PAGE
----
Tu derecho a saber / Your right to know

Your right to know was the first platform in Spain that enabled users to easily request information from any public institution, even when there was no Transparency Act enacted.

Tool Self-Assessmet

  1. Reflect back on the objective of the tool you built: did you exceed it, or fall short? If so, why?

Your right to know was the first web in Spain that enabled users to easily request information from any public institution, even when there was no Transparency Act enacted. It was a joint initiative by Civio and Access Info Europe, and it launched in March 2012. The project also served as an advocacy tool, and created social awareness about the need for transparency.

This is a Spanish version of another Anglo-Saxon tool made by MySociety, which is in several countries and was an adaptation of the code. The aim was to allow citizens to request information from the administration in a public way by automatically sending e-mails.

We consider it a success story because in Spain at that time there was no transparency law, so the tool served as a lever to expose the problem, rather than to obtain real answers, because often the institutions did not respond to citizens.

It was a good tool to bring to light how transparency worked in practice, which in Spain was something new. Then the law came out and it was said that it did not work through email, but through a digital certificate, and it was very complicated at a technical level, so due to the legal situation, the website had to be closed in 2015.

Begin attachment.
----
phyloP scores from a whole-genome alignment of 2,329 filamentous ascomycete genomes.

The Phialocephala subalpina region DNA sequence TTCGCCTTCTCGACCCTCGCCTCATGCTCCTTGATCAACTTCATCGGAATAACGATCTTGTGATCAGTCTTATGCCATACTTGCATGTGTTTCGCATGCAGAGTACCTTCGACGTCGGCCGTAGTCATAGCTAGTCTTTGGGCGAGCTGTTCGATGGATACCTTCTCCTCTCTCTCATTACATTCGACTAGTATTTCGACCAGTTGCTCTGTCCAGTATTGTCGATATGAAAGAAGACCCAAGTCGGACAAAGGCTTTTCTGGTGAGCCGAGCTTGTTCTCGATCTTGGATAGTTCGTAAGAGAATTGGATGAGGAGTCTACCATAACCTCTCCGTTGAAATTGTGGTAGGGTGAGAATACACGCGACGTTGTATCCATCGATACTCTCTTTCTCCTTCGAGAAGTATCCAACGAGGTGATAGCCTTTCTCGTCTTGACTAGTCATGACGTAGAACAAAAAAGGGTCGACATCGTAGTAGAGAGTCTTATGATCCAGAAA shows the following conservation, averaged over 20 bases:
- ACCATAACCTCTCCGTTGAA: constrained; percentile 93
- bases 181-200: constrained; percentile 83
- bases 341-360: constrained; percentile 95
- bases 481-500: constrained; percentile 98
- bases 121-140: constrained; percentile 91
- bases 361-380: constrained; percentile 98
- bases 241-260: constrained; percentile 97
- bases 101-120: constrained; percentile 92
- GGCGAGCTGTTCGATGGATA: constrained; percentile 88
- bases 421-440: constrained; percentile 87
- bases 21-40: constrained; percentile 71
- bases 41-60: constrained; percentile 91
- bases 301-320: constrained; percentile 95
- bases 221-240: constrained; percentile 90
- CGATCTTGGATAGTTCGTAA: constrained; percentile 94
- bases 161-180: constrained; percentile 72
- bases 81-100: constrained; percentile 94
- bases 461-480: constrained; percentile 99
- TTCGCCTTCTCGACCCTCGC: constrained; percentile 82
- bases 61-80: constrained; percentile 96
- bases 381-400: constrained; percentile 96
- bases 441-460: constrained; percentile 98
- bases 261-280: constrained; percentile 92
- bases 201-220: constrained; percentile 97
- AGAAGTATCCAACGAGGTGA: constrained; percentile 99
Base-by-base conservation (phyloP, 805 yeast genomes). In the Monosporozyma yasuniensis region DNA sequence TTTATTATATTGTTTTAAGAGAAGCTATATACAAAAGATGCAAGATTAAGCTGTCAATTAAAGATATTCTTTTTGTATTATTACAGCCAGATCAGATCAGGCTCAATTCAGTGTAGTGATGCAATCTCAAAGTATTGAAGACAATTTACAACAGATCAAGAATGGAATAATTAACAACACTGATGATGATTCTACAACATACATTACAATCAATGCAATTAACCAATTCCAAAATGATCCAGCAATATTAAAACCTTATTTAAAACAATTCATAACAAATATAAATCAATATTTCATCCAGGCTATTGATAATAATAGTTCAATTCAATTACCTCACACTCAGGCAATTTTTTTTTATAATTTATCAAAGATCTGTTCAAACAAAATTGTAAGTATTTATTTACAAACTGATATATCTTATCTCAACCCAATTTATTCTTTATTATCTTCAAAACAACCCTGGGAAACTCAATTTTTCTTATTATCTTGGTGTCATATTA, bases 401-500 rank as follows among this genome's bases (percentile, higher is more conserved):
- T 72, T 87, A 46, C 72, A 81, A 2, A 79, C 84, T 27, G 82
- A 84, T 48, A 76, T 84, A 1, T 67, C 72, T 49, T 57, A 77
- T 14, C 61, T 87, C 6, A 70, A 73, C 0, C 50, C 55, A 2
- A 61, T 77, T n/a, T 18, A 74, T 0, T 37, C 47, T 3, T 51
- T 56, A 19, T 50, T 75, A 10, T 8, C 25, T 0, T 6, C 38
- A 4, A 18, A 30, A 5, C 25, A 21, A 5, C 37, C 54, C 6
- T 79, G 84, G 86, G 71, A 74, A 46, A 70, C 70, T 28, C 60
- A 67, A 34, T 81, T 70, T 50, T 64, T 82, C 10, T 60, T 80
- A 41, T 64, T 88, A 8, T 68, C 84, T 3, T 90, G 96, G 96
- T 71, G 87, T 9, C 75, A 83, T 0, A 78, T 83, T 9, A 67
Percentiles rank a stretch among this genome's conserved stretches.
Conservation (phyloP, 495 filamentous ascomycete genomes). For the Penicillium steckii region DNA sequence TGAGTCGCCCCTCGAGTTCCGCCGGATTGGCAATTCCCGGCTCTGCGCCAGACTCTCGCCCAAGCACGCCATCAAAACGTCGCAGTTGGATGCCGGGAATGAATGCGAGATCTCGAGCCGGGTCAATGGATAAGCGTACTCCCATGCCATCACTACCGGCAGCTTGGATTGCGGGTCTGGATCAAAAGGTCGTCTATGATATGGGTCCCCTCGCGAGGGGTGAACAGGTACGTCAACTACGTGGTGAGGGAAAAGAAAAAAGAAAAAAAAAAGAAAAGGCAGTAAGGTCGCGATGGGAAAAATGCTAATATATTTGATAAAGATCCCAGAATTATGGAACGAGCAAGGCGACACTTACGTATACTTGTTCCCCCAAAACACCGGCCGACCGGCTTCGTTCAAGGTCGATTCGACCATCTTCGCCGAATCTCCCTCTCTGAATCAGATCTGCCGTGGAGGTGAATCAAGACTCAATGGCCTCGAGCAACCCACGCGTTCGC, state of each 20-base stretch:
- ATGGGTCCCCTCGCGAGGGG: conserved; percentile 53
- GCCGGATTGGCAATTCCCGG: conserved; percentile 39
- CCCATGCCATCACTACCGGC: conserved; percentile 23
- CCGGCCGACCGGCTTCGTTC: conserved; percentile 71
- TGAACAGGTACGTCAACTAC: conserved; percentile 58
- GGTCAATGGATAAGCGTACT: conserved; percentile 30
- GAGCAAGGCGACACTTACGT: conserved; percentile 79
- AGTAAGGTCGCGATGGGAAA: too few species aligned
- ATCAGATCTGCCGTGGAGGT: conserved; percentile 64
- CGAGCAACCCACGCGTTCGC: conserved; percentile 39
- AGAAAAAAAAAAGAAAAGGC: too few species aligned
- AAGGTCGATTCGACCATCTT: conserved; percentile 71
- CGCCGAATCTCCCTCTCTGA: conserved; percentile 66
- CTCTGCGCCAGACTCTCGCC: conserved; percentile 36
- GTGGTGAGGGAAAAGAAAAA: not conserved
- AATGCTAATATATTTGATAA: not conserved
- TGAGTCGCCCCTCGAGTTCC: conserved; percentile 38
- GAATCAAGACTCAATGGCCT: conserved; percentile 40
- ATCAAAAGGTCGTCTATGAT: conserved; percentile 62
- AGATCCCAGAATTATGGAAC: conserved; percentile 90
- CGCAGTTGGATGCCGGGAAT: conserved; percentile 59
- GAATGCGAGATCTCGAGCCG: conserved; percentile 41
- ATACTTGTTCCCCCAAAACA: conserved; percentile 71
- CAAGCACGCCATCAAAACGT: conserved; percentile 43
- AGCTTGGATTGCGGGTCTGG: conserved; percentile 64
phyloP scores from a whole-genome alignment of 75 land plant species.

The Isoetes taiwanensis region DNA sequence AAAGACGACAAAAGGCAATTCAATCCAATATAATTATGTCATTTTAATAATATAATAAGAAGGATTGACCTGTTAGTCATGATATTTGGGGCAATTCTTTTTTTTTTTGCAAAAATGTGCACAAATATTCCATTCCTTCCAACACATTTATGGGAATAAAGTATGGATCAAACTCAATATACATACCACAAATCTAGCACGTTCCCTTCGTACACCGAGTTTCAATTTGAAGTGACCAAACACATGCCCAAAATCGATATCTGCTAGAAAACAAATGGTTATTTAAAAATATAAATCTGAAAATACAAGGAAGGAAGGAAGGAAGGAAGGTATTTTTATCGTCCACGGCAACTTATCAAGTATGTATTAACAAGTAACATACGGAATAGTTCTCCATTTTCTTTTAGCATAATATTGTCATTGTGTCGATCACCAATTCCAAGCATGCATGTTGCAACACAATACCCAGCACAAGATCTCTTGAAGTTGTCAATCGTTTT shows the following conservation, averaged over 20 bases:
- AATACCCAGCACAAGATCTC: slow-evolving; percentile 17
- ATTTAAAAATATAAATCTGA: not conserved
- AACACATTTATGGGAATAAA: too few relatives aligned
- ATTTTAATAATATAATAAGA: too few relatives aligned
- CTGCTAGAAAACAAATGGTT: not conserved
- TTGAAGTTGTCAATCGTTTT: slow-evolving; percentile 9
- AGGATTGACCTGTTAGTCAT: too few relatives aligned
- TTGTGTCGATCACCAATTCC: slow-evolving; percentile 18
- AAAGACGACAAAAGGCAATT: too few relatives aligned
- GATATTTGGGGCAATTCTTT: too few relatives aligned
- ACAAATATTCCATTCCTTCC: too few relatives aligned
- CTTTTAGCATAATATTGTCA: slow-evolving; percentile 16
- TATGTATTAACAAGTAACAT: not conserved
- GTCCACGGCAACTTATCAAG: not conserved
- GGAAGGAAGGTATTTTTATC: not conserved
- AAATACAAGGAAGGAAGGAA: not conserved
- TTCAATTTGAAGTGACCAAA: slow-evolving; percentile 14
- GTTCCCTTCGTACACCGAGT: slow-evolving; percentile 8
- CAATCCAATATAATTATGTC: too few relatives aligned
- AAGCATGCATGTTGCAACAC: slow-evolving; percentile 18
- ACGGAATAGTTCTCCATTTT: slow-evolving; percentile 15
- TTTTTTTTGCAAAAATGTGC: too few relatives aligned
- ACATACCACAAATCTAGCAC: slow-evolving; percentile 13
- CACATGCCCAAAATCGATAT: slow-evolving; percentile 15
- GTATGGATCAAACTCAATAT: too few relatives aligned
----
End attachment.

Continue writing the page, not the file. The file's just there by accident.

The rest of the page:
1. What are the tools’ metrics for success and what does metric say – how well did the tool do?

Your right to know channeled, while it was available, over 1,800 requests for information, putting some 900 agencies and public administrations within reach of a single click. Around 400,000 people visited the site, which showed both the requests and the responses of the administrations. And many thousands more, through its blog, received accurate information about the Transparency Act, its practical use, limits and implementation. It was also a powerful lobby tool.

  1. Were your assumptions that the tool you built would: increase participation/engagement or tackle an issue/raise awareness correct? Do you think you chose the right approach – and what would you do differently?

We believe we reached the target audience, which was the most motivated people and a few others. The objective of attracting motivated people and others who had never applied before was partially achieved, but partially. We thought there would be more questions (requests) because at that time Change.org was in fashion, but we realised that it was much more difficult than for  Change.org, because it was about asking a specific question, you had to think and it is difficult to ask and ask for specific information, but above all because there was a lack of practice. In Spain it was not common, there was no culture of asking the government. Even when the law was passed, it was not widely publicized.

In one year there were several hundred requests of information  sent, so they were not massive numbers, and in addition, it often tool did not work because officials did not tend to respond, but it was a success in the sense that it ignited the flame.

  1. What are you hearing from users? What do they enjoy in tool? What do they find challenging?

The feedback to the tool was good, although there weren’t  many responses  to Requests.

  1. What worked well through the implementation process? What areas have room for improvement?

The information we got was useful: requests for information are not a mass thing.

And we understood that this is a gradual process, and that in countries like Spain it costs a lot, and it was a learning experience: that is also a bit of learning, that copying something in our environment doesn’t work as well as the other, you have to adapt to the specific context.

But the overall experience was very positive.

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